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arose to every thing like a general proposal, and the affair was left in its former state.

Let us now turn our attention for a few moments to the South, which for a period of more than eighteen months had enjoyed a state of almost uninterrupted tranquillity. In the spring of the present year, a small expedition was sent from Georgia under Captain Willing, against the British settlements in West Florida. They were wholly without protection, and surrendered to Captain Willing without resistance. Another expedition was soon after undertaken by General Robert Howe, against East Florida, at the head of about 2,000 men, chiefly militia of South Carolina and Georgia, which proved greatly unfortunate to the Americans. They proceeded to Fort Tonyn, in the St. Mary's River, which upon their approach was destroyed by the British, who retired to St. Augustine. They met with little or no opposition from the enemy; but the season being uncommonly sickly, and the men unaccustomed to the climate, they were unable to pursue their advantages, disease broke out among them to an alarming degree, and after losing nearly one fourth of their numher, they returned without having effected any thing.

Sir Henry Clinton, in the mean time, finding that he was not likely to effect any thing of importance in the north, determined upon making an attempt for the conquest of Georgia. The views of Sir Henry in this expedition, extended even further than the mere conquest of a province; he calculated upon opposing such an effectual barrier to the commerce of South Carolina, as should ensure to his government all the advantages of the southtern trade, and finally, by exposing South Carolina to constant inroads from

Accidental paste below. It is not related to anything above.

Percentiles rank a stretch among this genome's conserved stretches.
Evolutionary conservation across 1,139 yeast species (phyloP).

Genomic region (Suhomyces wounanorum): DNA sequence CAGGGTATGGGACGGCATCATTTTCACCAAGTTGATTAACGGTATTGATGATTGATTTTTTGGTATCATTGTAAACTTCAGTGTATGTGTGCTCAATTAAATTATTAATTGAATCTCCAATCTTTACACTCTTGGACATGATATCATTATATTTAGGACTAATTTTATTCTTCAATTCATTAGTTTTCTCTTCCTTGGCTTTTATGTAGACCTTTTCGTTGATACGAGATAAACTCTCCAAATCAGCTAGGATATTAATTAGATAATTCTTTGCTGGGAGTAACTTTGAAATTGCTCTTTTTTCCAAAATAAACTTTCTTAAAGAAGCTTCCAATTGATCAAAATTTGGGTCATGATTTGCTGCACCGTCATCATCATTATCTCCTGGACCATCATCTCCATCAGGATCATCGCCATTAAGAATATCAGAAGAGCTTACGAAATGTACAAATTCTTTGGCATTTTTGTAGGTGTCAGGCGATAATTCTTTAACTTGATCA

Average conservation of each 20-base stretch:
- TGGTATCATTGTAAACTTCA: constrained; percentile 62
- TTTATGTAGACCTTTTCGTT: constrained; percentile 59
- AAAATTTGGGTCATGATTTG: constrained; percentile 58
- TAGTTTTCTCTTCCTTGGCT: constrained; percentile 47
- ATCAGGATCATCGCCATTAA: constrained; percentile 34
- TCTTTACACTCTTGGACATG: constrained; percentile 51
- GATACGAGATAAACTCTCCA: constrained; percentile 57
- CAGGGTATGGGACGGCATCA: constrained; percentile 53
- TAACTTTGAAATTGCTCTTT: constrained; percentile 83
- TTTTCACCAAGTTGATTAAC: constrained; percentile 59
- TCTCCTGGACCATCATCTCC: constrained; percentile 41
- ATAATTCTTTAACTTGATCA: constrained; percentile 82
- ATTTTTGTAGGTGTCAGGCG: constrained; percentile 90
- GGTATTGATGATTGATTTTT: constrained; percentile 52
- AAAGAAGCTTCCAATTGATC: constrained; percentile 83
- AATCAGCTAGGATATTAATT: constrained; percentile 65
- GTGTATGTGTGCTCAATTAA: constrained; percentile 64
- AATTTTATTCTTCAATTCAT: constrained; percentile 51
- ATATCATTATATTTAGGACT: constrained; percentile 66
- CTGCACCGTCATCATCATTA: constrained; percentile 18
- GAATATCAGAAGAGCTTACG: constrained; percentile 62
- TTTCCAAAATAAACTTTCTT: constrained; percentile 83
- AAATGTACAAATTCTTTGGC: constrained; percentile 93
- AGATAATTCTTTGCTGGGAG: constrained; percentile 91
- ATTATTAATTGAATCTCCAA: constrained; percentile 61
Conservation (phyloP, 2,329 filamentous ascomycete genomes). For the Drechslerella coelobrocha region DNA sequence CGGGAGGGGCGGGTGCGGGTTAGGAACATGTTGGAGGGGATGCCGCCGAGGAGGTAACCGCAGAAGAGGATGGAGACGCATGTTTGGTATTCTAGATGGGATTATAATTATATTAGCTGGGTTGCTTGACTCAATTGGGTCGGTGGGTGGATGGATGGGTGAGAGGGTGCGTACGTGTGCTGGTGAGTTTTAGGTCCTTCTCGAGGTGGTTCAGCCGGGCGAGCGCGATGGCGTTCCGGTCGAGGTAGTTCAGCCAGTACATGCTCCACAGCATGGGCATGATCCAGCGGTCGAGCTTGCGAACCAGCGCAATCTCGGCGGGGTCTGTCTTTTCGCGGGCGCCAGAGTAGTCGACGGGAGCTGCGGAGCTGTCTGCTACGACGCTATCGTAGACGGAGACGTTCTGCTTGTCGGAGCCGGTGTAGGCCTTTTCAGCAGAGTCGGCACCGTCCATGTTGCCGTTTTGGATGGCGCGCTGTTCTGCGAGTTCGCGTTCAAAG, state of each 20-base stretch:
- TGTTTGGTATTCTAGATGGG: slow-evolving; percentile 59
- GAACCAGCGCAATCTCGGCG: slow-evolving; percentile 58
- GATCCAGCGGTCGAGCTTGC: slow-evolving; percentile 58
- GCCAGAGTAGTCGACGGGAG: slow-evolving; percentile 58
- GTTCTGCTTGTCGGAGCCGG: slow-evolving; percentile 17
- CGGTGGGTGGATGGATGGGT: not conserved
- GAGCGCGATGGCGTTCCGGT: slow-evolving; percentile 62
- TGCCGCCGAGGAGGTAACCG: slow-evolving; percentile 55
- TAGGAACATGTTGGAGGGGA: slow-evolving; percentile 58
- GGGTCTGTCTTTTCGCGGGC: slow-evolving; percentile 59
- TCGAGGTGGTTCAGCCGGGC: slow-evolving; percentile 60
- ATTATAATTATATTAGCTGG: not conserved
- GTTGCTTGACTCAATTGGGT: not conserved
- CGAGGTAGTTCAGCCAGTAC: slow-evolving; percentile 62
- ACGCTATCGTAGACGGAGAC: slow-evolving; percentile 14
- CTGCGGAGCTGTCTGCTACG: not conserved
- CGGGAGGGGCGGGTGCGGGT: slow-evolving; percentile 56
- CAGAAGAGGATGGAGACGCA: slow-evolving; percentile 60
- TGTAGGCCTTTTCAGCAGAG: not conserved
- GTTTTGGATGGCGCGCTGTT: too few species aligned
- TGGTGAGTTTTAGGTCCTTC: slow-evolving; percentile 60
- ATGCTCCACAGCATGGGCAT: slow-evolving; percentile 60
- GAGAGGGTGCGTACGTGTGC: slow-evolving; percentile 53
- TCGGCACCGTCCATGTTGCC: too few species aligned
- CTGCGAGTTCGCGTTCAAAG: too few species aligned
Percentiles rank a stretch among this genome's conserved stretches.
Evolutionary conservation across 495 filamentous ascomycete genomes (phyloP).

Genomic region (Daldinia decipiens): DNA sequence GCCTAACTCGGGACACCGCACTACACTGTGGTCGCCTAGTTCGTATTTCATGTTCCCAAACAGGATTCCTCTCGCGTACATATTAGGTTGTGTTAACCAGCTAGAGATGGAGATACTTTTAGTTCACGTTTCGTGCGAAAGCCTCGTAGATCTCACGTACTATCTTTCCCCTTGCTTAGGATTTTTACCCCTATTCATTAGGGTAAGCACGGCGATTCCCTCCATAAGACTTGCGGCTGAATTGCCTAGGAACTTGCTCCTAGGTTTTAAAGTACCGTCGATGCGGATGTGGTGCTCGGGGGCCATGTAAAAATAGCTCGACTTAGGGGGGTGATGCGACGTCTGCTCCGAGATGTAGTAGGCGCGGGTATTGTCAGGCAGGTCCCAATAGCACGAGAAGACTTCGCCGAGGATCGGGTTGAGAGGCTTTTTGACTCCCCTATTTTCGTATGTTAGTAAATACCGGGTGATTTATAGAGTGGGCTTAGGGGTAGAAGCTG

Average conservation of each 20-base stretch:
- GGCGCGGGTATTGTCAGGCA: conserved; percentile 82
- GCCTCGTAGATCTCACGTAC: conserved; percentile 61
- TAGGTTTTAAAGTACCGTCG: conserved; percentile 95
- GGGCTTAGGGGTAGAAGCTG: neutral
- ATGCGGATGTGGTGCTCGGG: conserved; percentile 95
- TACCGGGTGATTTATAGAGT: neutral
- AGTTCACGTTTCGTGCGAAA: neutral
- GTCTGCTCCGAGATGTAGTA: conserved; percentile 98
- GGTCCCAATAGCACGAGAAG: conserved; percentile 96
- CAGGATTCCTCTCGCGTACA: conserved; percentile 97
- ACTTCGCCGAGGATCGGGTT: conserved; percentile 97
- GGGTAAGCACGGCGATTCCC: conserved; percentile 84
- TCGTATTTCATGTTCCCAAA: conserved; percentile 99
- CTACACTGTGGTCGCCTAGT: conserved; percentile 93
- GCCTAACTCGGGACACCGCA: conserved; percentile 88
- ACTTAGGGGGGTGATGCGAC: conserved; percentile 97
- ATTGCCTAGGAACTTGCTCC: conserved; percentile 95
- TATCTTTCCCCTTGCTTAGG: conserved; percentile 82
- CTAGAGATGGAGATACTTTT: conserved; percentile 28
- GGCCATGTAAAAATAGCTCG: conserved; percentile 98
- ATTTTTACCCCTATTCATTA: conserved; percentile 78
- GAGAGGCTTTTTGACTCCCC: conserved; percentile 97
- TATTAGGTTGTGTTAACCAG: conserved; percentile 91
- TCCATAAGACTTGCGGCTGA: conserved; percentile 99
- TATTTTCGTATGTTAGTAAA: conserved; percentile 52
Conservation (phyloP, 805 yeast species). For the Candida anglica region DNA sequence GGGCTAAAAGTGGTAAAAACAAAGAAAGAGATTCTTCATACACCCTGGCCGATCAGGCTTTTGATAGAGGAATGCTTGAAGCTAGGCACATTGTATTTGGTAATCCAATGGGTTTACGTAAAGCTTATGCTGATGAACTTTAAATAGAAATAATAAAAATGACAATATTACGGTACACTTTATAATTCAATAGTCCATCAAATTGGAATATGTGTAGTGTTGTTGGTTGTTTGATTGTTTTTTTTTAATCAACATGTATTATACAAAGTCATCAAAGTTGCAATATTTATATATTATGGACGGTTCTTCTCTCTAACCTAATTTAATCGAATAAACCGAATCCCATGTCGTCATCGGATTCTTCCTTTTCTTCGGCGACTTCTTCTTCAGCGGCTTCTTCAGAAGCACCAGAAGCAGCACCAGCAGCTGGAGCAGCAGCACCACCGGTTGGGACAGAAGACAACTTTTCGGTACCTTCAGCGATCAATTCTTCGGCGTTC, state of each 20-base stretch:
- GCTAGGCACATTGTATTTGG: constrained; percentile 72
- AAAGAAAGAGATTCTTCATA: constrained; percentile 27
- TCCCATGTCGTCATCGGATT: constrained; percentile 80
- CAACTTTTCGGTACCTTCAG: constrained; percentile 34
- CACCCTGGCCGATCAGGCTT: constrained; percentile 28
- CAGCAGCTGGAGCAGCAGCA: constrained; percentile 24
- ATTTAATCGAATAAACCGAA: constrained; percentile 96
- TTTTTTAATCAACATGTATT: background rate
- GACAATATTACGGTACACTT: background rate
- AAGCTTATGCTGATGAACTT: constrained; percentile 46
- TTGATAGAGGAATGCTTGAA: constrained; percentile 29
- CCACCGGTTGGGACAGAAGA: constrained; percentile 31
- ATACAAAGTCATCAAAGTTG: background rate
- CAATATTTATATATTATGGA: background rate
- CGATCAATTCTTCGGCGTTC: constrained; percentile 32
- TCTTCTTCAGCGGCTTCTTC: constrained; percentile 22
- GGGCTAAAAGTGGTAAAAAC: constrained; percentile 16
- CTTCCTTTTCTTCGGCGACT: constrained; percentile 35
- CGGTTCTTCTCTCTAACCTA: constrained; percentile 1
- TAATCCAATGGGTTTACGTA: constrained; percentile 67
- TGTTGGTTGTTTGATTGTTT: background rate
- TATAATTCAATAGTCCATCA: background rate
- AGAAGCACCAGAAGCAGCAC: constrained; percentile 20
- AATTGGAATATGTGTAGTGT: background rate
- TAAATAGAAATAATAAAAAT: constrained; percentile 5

the force which he should be able to maintain there, force that colony to recede from the union, and return to her obedience to his king. These were comprehensive projects, better calculated to make a noise in Europe, than to produce any lasting advantage either to Sir Henry or his government.

The command of the land forces destined for this expedition, was entrusted to Colonel Campbell : they consisted of two battalions of Hessians, four battalions of provincials, the 71st Regiment of foot, and a detachment of royal artillery, in all about 2,000 men. Transports were provided for them at Sandy Hook, and they embarked on the 27th November, with an escort of several ships of war under the command of Commodore Hyde Parker. General Prevost who commanded the troops in East Florida, had received orders to cooperate with this expedition, by invading Georgia with all the troops that could be collected, and spared from the defence of St. Augustine. The fleet arrived at the island of Tybee, near the mouth of the river Savannah, on the 230 December, and after several day's delay, during which they received exact information of the American defences of the river, they proceeded on the 28th up the river to the landing place, which from the swampy nature of the ground, was a narrow causeway of several hundred yards in length, and of course well calculated for defence. But the whole force destined for the protection of Georgia, amounted to no more than about 800 men, under General Howe. About 50 only of these under Captain Smith, were posted on a piece of rising ground at the head of the causeway to oppose the landing of the enemy; while General Howe himself took a position about half a mile from the

town of Savannah, on the main road leading to the landing place.

Colonel Campbell having made a judicious arrangement of his forces, ordered that Lieutenant Colonel Maitland should land with the first division at day-break on the morning of the 29th. This division consisted of all the light infantry, the NewYork volunteers, and the first battalion of the 71st. Captain Cameron was the first to land with his light company, and pushing forward along the causeway, was killed by the first fire from the party under Captain Smith. His company continued their march, and Smith and his little party were obliged to abandon their post. The whole British army having now landed, Colonel Campbell proceeded to move towards the position of General Howe, having left a small detachment to guard the landing place. He pursued the main road, on the left of which was a thickly wooded swamp, and on the right, plantations of rice : a small road crossed the grand route at a small distance from the head of the causeway, at which Colonel Campbell posted a part of the Wissenbach regiment, as a rear guard. The march of the army from the nature of the ground was necessa rily slow and cautious: and Colonel Campbell did not come within the proper distance for the commencement of his plan of attack until 3 o'clock in the afternoon.